However, in order for Parker and Ajayi to shine, they need an offensive line that can give quarterback Ryan Tannehill time to pass or lanes for the running backs to cut through. That’s where rookie offensive lineman Jamil Douglas comes in.

Douglas provides versatility on the line, something Hickey took note of when selecting the former Arizona State sun Devil.

“I thought today he seemed to get off to a good start, he’s a guy that played a couple of different positions at Arizona State, we think that’s a good thing. A lot of guys have made that transition from tackle to guard in the National Football League. So far he’s off to a good start,” said Hickey.

On the defensive side of the ball, cornerback Tony Lippett is a very special piece.

Lippett entered the draft as a wide receiver but will play corner for the Fins. His pure athleticism is what drew Hickey to push for picking the versatile player.

“Obviously things stand out, he’s 6’2, he’s got length, he’s got ball skills, he’s a fluid athlete. I’m sure he’d be good on the basketball court, he’s that type of athlete, offense, defense. We were encouraged by what we saw on tape, followed up when we worked him out as a corner. All of those things played into it. He’s a quality receiver too, but we’re really intrigued by what he can do for us as a corner,” said Hickey.

It was an easy sell to coach Philbin, even over other players whose natural position was defensive back.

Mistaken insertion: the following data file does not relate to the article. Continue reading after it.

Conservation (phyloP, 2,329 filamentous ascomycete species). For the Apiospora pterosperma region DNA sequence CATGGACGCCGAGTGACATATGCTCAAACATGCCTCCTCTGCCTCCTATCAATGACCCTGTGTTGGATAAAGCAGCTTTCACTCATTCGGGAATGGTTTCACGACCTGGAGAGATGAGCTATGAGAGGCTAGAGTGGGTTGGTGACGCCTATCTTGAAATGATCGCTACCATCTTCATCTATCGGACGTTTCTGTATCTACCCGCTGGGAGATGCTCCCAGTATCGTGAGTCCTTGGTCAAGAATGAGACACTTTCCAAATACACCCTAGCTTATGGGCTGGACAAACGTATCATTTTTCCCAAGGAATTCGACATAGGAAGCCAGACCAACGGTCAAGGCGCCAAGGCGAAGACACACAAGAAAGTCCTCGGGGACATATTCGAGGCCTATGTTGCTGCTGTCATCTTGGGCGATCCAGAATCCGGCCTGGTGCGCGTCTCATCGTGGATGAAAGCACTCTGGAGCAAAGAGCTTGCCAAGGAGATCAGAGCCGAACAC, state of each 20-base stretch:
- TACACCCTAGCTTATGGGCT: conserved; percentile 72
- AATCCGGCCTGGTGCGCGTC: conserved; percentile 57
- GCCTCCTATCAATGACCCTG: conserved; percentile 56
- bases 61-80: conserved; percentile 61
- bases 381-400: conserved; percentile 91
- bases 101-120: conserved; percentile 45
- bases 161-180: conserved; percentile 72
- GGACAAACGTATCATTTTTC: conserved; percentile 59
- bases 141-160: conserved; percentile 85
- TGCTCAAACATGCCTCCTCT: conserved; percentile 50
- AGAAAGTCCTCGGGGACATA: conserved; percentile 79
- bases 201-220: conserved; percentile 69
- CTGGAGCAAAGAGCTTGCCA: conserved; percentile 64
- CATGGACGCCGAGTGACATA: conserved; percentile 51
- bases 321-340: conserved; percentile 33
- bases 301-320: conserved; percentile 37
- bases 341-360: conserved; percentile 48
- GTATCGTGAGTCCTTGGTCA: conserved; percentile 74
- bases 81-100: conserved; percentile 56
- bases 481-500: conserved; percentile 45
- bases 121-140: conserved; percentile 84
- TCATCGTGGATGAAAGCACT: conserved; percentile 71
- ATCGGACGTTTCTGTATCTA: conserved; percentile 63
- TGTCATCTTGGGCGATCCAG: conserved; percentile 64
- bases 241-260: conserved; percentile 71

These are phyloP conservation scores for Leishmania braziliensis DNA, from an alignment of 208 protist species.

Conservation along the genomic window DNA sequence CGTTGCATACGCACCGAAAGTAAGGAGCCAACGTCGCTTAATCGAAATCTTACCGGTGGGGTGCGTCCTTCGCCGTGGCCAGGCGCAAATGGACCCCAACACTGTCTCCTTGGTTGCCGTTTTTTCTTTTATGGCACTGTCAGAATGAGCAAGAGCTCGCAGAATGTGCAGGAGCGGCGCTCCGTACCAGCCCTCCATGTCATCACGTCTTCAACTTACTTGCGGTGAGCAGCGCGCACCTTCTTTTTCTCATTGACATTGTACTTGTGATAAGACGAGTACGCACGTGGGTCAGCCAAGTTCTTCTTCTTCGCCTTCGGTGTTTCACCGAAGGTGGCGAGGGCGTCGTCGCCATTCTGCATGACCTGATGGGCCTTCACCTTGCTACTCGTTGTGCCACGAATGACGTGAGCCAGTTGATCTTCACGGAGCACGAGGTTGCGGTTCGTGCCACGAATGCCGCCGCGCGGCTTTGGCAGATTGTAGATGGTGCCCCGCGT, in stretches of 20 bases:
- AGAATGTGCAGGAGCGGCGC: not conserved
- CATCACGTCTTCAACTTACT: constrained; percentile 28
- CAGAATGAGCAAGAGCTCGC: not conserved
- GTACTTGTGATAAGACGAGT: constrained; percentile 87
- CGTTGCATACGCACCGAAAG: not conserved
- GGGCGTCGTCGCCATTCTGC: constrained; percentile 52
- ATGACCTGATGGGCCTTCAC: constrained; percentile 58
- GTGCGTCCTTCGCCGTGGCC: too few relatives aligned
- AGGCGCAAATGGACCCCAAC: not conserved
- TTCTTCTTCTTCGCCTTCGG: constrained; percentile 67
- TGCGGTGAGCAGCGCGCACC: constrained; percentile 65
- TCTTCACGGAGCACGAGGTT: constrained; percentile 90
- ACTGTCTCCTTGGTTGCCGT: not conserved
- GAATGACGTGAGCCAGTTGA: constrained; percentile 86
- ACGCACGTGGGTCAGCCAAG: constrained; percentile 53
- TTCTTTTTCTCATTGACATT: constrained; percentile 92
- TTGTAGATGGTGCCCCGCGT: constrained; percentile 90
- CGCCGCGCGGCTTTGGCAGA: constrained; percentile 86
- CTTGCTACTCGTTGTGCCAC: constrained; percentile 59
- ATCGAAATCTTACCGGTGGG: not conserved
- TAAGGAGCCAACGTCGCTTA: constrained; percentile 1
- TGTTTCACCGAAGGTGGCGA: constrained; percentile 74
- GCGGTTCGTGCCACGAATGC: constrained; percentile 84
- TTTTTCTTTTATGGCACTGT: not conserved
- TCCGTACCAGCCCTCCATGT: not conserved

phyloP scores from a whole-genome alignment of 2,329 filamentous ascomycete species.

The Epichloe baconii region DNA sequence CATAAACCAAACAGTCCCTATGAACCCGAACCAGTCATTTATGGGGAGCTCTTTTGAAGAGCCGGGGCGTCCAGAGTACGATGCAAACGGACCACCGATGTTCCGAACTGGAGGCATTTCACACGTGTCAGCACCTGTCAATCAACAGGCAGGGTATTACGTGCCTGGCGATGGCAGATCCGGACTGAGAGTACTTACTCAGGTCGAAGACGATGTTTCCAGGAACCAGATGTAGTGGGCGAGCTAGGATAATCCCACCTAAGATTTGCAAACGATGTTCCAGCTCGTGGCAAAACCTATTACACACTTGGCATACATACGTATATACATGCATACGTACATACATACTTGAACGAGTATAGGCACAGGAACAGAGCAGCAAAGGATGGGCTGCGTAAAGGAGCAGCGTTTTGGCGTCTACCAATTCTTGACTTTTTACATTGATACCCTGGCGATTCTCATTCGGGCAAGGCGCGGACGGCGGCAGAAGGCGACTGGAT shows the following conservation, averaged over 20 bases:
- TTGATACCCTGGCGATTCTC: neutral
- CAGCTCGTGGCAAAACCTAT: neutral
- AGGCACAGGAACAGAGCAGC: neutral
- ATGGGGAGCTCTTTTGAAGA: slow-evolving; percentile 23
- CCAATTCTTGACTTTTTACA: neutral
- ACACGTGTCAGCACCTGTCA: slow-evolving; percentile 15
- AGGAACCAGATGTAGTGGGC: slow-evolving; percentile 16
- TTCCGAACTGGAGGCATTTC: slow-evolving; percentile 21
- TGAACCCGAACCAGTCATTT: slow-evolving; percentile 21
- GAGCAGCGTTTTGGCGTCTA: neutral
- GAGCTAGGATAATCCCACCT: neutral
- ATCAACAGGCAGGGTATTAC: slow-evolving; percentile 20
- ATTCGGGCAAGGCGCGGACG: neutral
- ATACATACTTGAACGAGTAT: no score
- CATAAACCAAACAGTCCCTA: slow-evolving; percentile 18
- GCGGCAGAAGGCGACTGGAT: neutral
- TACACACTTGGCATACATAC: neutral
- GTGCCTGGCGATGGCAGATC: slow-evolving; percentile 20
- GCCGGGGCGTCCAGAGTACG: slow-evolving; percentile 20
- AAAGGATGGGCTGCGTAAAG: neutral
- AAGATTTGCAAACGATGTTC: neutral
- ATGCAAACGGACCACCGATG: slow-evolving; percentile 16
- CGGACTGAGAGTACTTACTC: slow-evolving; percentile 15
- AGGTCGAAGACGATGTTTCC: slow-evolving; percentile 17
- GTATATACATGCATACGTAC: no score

“Well, as you can imagine, we studied a vast majority of corners coming out in the draft. We looked at all of the attributes, the physical, the test numbers, the vertical, the film, the combine workouts, the pro day workouts. At the end of the day, we just thought this guy has potential,” said Philbin.

While the other picks were being praised, second-round pick defensive tackle Jordan Phillips didn’t garner as much enthusiasm.

“Not unlike any other player that’s either been in the National Football League for a long time or just starting on their journey, he needs some work, he has some things he has to do better,” said Philbin. “He’s a guy that’s got to learn the system, learn the fundamentals, produce when he’s given opportunities to in preseason games. He’ll dictate more than me once we get a look at it.”

One glaring issue coming out the draft was the void of linebackers selected. Miami made up for that on Friday, picking up four undrafted free agent linebackers.

“I like the group that we brought in. They seem to be guys that are real serious, they’re football guys, they’ve been productive players in college. That’s the one thing, they made tackles, I want say Zach Vigil was one of the leading tacklers in the NCAA, if I’m not mistaken. Mike Hull had a lot of production. Jeff Luc’s a productive guy. Neville Hewitt was running around really nice today. I think it’s a good group. It’s early to tell, but I like the way they did things today,” said Philbin.

In the end, Ced Thompson summed up best what minicamp was like, “It’s the first day of school, it’s kind of similar. We’re out here running around instead of doing class work. Although it is like class work since we’re learning new plays and stuff.”